WORRY & C.S. Lewis reminds us that during crises the most important question on people’s minds becomes: “Is this all there is?” and so we have the opportunity to speak of Christ to those who are waking up to the realities of this life.

by Aaron Earls, LifeWay, 3/26/20.

… In his (C.S. Lewis’) admonitions, can we simply replace the words “atomic age” with “COVID-19 age” or was Lewis getting at something deeper and even more relevant for the church today?

…Here’s how he opened “On Living in an Atomic Age,” which can be found in the collection Present Concerns: Journalistic Essays:

In one way we think a great deal too much of the atomic bomb. “How are we to live in an atomic age?” I am tempted to reply: “Why, as you would have lived in the sixteenth century when the plague visited London almost every year, or as you would have lived in a Viking age when raiders from Scandinavia might land and cut your throat any night; or indeed, as you are already living in an age of cancer, an age of syphilis, an age of paralysis, an age of air raids, an age of railway accidents, an age of motor accidents.”

In other words, do not let us begin by exaggerating the novelty of our situation. Believe me, dear sir or madam, you and all whom you love were already sentenced to death before the atomic bomb was invented: and quite a high percentage of us were going to die in unpleasant ways. We had, indeed, one very great advantage over our ancestors—anesthetics; but we have that still. It is perfectly ridiculous to go about whimpering and drawing long faces because the scientists have added one more chance of painful and premature death to a world which already bristled with such chances and in which death itself was not a chance at all, but a certainty.

This is the first point to be made: and the first action to be taken is to pull ourselves together. If we are all going to be destroyed by an atomic bomb, let that bomb when it comes find us doing sensible and human things—praying, working, teaching, reading, listening to music, bathing the children, playing tennis, chatting to our friends over a pint and a game of darts—not huddled together like frightened sheep and thinking about bombs. They may break our bodies (a microbe can do that) but they need not dominate our minds.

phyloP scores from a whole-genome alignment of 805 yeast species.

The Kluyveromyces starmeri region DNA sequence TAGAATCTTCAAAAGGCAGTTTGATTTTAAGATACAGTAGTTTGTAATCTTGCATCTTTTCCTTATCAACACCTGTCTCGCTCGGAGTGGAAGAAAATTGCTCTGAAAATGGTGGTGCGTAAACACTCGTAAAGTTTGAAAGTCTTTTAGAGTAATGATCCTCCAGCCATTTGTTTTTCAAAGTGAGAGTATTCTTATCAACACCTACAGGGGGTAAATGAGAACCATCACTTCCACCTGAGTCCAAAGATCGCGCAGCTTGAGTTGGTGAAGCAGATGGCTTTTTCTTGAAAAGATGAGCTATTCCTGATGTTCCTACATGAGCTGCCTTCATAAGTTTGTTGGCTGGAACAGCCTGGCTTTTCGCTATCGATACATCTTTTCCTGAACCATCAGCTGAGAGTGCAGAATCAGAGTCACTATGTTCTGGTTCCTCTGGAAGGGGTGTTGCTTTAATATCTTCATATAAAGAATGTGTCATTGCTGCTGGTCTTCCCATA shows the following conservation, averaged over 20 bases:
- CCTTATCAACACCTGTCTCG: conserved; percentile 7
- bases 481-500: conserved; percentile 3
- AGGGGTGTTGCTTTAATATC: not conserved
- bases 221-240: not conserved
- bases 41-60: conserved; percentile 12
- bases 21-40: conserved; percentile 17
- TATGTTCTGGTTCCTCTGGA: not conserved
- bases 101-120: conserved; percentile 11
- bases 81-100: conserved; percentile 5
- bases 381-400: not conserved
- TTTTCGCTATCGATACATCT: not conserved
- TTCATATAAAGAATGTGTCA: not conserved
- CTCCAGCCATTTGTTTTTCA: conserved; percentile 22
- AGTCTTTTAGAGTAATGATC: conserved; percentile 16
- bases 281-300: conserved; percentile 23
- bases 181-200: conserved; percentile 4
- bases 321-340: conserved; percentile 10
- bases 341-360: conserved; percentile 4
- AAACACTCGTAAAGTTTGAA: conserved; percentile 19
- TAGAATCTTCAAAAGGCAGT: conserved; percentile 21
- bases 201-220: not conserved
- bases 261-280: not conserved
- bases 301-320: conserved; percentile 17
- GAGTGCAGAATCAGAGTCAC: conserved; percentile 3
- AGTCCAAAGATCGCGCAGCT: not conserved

…After the above excerpt, Lewis moves on to what he saw as the “real point.” … He points out that all of science agrees that the end of life on this earth is inevitable. It’s only a matter of “when” not “if.”

If the threat of an atomic bomb serves as a reminder for us, then it can be a good thing. “We have been waked from a pretty dream, and now we can begin to talk about realities,” he writes.

Once we are awakened to the frailty of life, Lewis says we see at once that whether or not an atomic bomb destroys civilization is not the most important question. Something was always going to destroy us and civilization.

The most important question becomes: Is this all there is?

If we are going to die (and we will), if civilization as we know it will be ended (and it will), Lewis argues, then we should be most concerned about what, if anything, lies beyond the natural world?

And as we live life differently—both from how we did previously in limiting our interactions and in how others do now through selflessness—we will have the opportunity to speak of Christ to those who are waking up to the realities of this life.

Read more at … https://factsandtrends.net/2020/03/19/no-c-s-lewis-would-not-tell-you-to-ignore-the-coronavirus/

FAITH & C.S. Lewis’ observation that it is: “Not hoping to get to Heaven as a reward for your actions, but inevitably wanting to act in a certain way because a first faint gleam of Heaven is already inside you.” 

[To have Faith in Christ] means, of course, trying to do all that He says. There would be no sense in saying you trusted a person if you would not take his advice. Thus if you have really handed yourself over to Him, it must follow that you are trying to obey Him. But trying in a new way, a less worried way. Not doing these things in order to be saved, but because He has begun to save you already. Not hoping to get to Heaven as a reward for your actions, but inevitably wanting to act in a certain way because a first faint gleam of Heaven is already inside you.” –C.S. Lewis, Mere Christianity.

Read more at … https://www.beliefnet.com/faiths/christianity/articles/why-cs-lewis-mere-christianity-still-speaks-today.aspx?utm_content=bufferb7f0d&utm_medium=social&utm_source=twitter&utm_campaign=CSLewis

WHY GOD EXISTS & C.S. Lewis’ “moral argument” for the existence of God explained

by Jack Wellman, Pathos, 6/14/16.

One of C.S. Lewis’ greatest strengths as a writer was his ability of logic and reason. This served him well in his apologetics. He inherently knew there were dozens of reasons to believe in God but one of his strongest objections for the argument of there being no God was his “Moral Argument” for God’s existence and it is something like this:

1. If God does not exist, objective moral values and duties do not exist.

2. Objective moral values and duties do exist.

3. Therefore, God exists.

To Lewis, there are so many laws that govern human behavior and activities that it is obvious that objective moral values do exist, not in the least for the governments of the world. To him, the moral objectives clearly reflected the Moral Lawgiver, Who is God. His point was that objective morals and values are more than accidental or random chemical reactions in the brain. He couldn’t understand why atheists could be sure God doesn’t exist. Since it is estimated that humans only know about one-half of one percent of all the knowledge that there is to know, could not God exist in that 99.9% of knowledge that’s missing? Lewis never understood how an atheist could know for certain that there is no god when they are unable to prove it.